One of these is a 29 metre high statue of Lok Yeay Mao, a mythical heroine from Cambodian Buddhism. Particularly popular in Kampot Province, Lok Yeay Mao is seen as being the protector of travellers and hunters.
Wat Sampov Pram is a temple in the mountains in the national park that is worth visiting as much for its religious roots as for the amazing statues and artistic architectural features. Built by King Monivong in 1924, this is a working temple that is home to a community of monks. It’s a popular place for visitors to the area to visit, but it also attracts a steady stream of Buddhist worshippers. The monks regularly have meditation, music and chanting sessions and they welcome visitors to take part or observe. Many of these religious folk bring food offerings, which also has the effect of attracting local monkeys. Some of the worst monkey offenders are now in cages as the monks have had to limit the effect they have on religious offerings! As well as the cultural insights to be found here, the location also offers amazing views over the national park when the clouds aren’t too low.
Meditating amidst stunning vistas.
For those who want to soak up some of the spiritual feeling of Bokor National Park, there is an area on Bokor Mountain known as the Bokor Meditation Areas. This is said to be a particularly powerful location for meditating, improving energy flow and feeling healthier and happier. Some local resorts run guided meditation sessions here.
Festivals and Events
The Damrei Mountains are sacred in Khmer culture, so Bokor National Park and Wat Sampov Pram in particular are popular places to visit for Buddhist Festivals and holidays.
One of the most important of these holidays is Khmer New Year, Cambodia’s biggest annual celebration, which falls in around April each year. In Bokor National Park, many religious locals will visit the temple to receive blessings from the monks and leave offerings.
Locals celebrating a Buddhist festival.
Pchum Ben (‘Soul Day’ or ‘Ancestors Day’) is another public holiday when local people flock to temples across the country, including Wat Sampov Pram. This is a 15-day Buddhist festival that takes place in September or October each year and is an occasion when Cambodians pay their respects to deceased relatives. Locals also bring food offerings to temples and pagodas.
Sport enthusiasts should take advantage of the annual international half marathon and bike race that takes place on Bokor Mountain. Taking place over two days in October, there are various categories of race, meaning people of all abilities can get involved. Bike races range from 10km to 51km circuits, while runs vary from a 3km fun race to a half marathon of 21km. Set in the amazing mountain scenery of Bokor National Park, this is an opportunity to test your fitness in a truly unique environment.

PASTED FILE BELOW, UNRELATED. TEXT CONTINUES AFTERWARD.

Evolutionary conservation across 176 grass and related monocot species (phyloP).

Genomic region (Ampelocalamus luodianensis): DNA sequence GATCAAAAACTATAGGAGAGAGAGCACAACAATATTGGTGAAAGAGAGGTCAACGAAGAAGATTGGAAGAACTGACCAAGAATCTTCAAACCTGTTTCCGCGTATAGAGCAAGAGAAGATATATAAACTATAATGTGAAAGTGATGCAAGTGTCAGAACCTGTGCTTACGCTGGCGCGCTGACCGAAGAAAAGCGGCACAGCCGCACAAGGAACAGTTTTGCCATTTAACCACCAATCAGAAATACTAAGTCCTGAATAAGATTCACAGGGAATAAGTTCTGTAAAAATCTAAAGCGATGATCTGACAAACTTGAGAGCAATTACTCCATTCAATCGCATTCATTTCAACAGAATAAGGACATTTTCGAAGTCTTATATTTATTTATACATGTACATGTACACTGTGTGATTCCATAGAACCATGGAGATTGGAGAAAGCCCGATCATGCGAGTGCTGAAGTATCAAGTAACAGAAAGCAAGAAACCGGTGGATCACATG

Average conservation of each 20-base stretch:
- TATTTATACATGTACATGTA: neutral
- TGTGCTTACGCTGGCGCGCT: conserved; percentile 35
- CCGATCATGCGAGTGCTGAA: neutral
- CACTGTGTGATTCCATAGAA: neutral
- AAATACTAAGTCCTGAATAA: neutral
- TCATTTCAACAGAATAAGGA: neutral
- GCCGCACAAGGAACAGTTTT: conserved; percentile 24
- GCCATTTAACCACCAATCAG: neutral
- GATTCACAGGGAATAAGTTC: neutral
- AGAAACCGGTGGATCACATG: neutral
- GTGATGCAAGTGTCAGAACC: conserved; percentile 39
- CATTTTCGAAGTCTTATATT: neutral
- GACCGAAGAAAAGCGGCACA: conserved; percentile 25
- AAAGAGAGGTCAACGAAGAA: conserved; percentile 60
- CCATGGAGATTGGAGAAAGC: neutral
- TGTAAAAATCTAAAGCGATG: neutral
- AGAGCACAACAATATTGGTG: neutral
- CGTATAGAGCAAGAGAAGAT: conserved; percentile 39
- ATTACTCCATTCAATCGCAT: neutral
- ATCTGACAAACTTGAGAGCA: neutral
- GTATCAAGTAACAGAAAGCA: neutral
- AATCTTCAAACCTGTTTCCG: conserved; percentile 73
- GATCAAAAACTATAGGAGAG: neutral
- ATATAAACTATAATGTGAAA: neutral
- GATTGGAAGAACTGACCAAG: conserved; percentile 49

The Bokor bike-race is great for active travellers.
Those looking to celebrate international holidays such as Chinese New Year, Christmas and the New Year festivities at the end of December will find plenty of parties and fireworks at the hotels and resorts in Bokor National Park, such as Thansur Sokha Hotel.
Food and Drink
This region of Cambodia is most famous for Kampot pepper, which can be grown in black, white and red varieties. This pepper has been grown in the area since the first Chinese settlers arrived in the 13th century, with even more pepper plantations popping up throughout the 19th century. Bokor National Park was one important location for this crop, although the departure of the French and the civil war hindered production for a number of decades. While Kampot pepper is still grown on a small scale in the national park, many of the pepper plantations that are available to visit are just outside the geographic area of the park.
Famous Kampot pepper.
Most of the food available to eat in Bokor National Park is in the hotels and resorts, which serve a variety of international and traditional Cambodian cuisine. Thansur Sokha Hotel has a fine dining buffet restaurant, a noodle bar and an immense daily breakfast buffet. Le Bokor Palace serves traditional French cuisine, in a nod to the colonial Past of Bokor Hill Station. All French favourites can be found on the menu, from beef tartare to foie gras. Given the proximity of the national park to the sea and the celebrated seafood that is sourced on this particular stretch of coastline, there is also an abundance of seafood on the menu that can be served flambéed at the table.
Typical Khmer dish.
Halfway up Bokor Mountain near the Lok Yeay Mao monument is a range of food and drink stands, with some traditional Khmer dishes available to buy such as noodles. A few vendors near the Povokvil Waterfalls and behind Le Bokor Palace hotel have a similar offering.